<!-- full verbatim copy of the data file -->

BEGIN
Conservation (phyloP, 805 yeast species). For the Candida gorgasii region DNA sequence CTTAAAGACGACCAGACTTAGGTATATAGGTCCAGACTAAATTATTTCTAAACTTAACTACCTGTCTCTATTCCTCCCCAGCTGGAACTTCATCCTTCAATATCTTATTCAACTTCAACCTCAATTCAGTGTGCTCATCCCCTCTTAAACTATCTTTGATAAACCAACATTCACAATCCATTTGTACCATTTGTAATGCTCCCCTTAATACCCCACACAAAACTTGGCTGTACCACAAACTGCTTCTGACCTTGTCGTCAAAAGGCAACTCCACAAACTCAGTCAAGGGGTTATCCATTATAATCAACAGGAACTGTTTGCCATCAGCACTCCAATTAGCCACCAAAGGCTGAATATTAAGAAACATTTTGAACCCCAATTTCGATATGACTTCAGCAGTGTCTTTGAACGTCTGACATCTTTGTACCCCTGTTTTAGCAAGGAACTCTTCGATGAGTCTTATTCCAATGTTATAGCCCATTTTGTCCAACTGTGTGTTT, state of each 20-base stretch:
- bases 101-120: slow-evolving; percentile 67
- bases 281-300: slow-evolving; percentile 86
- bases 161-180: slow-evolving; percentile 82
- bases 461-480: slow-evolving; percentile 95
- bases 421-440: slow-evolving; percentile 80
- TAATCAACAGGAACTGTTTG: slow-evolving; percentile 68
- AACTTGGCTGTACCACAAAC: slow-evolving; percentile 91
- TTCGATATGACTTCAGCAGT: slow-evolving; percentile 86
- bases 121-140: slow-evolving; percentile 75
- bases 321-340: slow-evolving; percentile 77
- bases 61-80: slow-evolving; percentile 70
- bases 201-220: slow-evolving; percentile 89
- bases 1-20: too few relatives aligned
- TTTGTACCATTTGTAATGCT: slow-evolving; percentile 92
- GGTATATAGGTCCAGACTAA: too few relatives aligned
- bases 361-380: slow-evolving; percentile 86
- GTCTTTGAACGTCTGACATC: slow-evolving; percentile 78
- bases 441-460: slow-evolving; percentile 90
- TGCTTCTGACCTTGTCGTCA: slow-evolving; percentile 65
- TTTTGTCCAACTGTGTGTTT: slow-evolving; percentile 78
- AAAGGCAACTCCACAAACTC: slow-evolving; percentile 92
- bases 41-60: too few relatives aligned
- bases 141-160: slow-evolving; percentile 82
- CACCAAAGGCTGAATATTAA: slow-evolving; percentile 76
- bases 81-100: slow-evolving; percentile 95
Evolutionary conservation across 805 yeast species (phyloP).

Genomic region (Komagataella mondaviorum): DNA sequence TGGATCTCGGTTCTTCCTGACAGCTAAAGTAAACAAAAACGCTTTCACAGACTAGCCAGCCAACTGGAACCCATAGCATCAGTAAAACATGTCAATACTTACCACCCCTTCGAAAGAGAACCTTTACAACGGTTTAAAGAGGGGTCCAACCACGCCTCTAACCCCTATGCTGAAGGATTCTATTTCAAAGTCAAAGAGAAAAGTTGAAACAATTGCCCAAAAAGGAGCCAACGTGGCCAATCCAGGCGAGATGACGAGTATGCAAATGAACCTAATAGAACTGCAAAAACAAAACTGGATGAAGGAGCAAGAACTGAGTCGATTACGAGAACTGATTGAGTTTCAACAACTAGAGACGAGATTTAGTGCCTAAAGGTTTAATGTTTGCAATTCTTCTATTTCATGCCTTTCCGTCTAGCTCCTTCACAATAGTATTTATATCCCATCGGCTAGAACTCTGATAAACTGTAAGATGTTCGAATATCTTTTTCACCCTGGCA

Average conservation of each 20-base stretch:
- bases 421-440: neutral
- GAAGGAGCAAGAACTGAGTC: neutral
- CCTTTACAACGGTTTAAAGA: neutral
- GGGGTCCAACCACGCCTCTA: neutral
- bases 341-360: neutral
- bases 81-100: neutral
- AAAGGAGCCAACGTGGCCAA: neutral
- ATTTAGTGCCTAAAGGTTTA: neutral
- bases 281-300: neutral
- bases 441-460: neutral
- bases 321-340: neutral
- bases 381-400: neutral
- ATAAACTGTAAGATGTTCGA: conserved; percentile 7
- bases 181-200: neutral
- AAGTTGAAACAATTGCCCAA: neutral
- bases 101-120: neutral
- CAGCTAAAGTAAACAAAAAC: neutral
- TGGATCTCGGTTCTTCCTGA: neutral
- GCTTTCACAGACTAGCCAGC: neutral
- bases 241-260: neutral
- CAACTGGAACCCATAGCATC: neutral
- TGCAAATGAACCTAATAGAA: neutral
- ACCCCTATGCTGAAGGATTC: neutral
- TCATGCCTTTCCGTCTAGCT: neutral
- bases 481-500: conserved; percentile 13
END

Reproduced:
Conservation (phyloP, 805 yeast species). For the Candida gorgasii region DNA sequence CTTAAAGACGACCAGACTTAGGTATATAGGTCCAGACTAAATTATTTCTAAACTTAACTACCTGTCTCTATTCCTCCCCAGCTGGAACTTCATCCTTCAATATCTTATTCAACTTCAACCTCAATTCAGTGTGCTCATCCCCTCTTAAACTATCTTTGATAAACCAACATTCACAATCCATTTGTACCATTTGTAATGCTCCCCTTAATACCCCACACAAAACTTGGCTGTACCACAAACTGCTTCTGACCTTGTCGTCAAAAGGCAACTCCACAAACTCAGTCAAGGGGTTATCCATTATAATCAACAGGAACTGTTTGCCATCAGCACTCCAATTAGCCACCAAAGGCTGAATATTAAGAAACATTTTGAACCCCAATTTCGATATGACTTCAGCAGTGTCTTTGAACGTCTGACATCTTTGTACCCCTGTTTTAGCAAGGAACTCTTCGATGAGTCTTATTCCAATGTTATAGCCCATTTTGTCCAACTGTGTGTTT, state of each 20-base stretch:
- bases 101-120: slow-evolving; percentile 67
- bases 281-300: slow-evolving; percentile 86
- bases 161-180: slow-evolving; percentile 82
- bases 461-480: slow-evolving; percentile 95
- bases 421-440: slow-evolving; percentile 80
- TAATCAACAGGAACTGTTTG: slow-evolving; percentile 68
- AACTTGGCTGTACCACAAAC: slow-evolving; percentile 91
- TTCGATATGACTTCAGCAGT: slow-evolving; percentile 86
- bases 121-140: slow-evolving; percentile 75
- bases 321-340: slow-evolving; percentile 77
- bases 61-80: slow-evolving; percentile 70
- bases 201-220: slow-evolving; percentile 89
- bases 1-20: too few relatives aligned
- TTTGTACCATTTGTAATGCT: slow-evolving; percentile 92
- GGTATATAGGTCCAGACTAA: too few relatives aligned
- bases 361-380: slow-evolving; percentile 86
- GTCTTTGAACGTCTGACATC: slow-evolving; percentile 78
- bases 441-460: slow-evolving; percentile 90
- TGCTTCTGACCTTGTCGTCA: slow-evolving; percentile 65
- TTTTGTCCAACTGTGTGTTT: slow-evolving; percentile 78
- AAAGGCAACTCCACAAACTC: slow-evolving; percentile 92
- bases 41-60: too few relatives aligned
- bases 141-160: slow-evolving; percentile 82
- CACCAAAGGCTGAATATTAA: slow-evolving; percentile 76
- bases 81-100: slow-evolving; percentile 95
Evolutionary conservation across 805 yeast species (phyloP).

Genomic region (Komagataella mondaviorum): DNA sequence TGGATCTCGGTTCTTCCTGACAGCTAAAGTAAACAAAAACGCTTTCACAGACTAGCCAGCCAACTGGAACCCATAGCATCAGTAAAACATGTCAATACTTACCACCCCTTCGAAAGAGAACCTTTACAACGGTTTAAAGAGGGGTCCAACCACGCCTCTAACCCCTATGCTGAAGGATTCTATTTCAAAGTCAAAGAGAAAAGTTGAAACAATTGCCCAAAAAGGAGCCAACGTGGCCAATCCAGGCGAGATGACGAGTATGCAAATGAACCTAATAGAACTGCAAAAACAAAACTGGATGAAGGAGCAAGAACTGAGTCGATTACGAGAACTGATTGAGTTTCAACAACTAGAGACGAGATTTAGTGCCTAAAGGTTTAATGTTTGCAATTCTTCTATTTCATGCCTTTCCGTCTAGCTCCTTCACAATAGTATTTATATCCCATCGGCTAGAACTCTGATAAACTGTAAGATGTTCGAATATCTTTTTCACCCTGGCA

Average conservation of each 20-base stretch:
- bases 421-440: neutral
- GAAGGAGCAAGAACTGAGTC: neutral
- CCTTTACAACGGTTTAAAGA: neutral
- GGGGTCCAACCACGCCTCTA: neutral
- bases 341-360: neutral
- bases 81-100: neutral
- AAAGGAGCCAACGTGGCCAA: neutral
- ATTTAGTGCCTAAAGGTTTA: neutral
- bases 281-300: neutral
- bases 441-460: neutral
- bases 321-340: neutral
- bases 381-400: neutral
- ATAAACTGTAAGATGTTCGA: conserved; percentile 7
- bases 181-200: neutral
- AAGTTGAAACAATTGCCCAA: neutral
- bases 101-120: neutral
- CAGCTAAAGTAAACAAAAAC: neutral
- TGGATCTCGGTTCTTCCTGA: neutral
- GCTTTCACAGACTAGCCAGC: neutral
- bases 241-260: neutral
- CAACTGGAACCCATAGCATC: neutral
- TGCAAATGAACCTAATAGAA: neutral
- ACCCCTATGCTGAAGGATTC: neutral
- TCATGCCTTTCCGTCTAGCT: neutral
- bases 481-500: conserved; percentile 13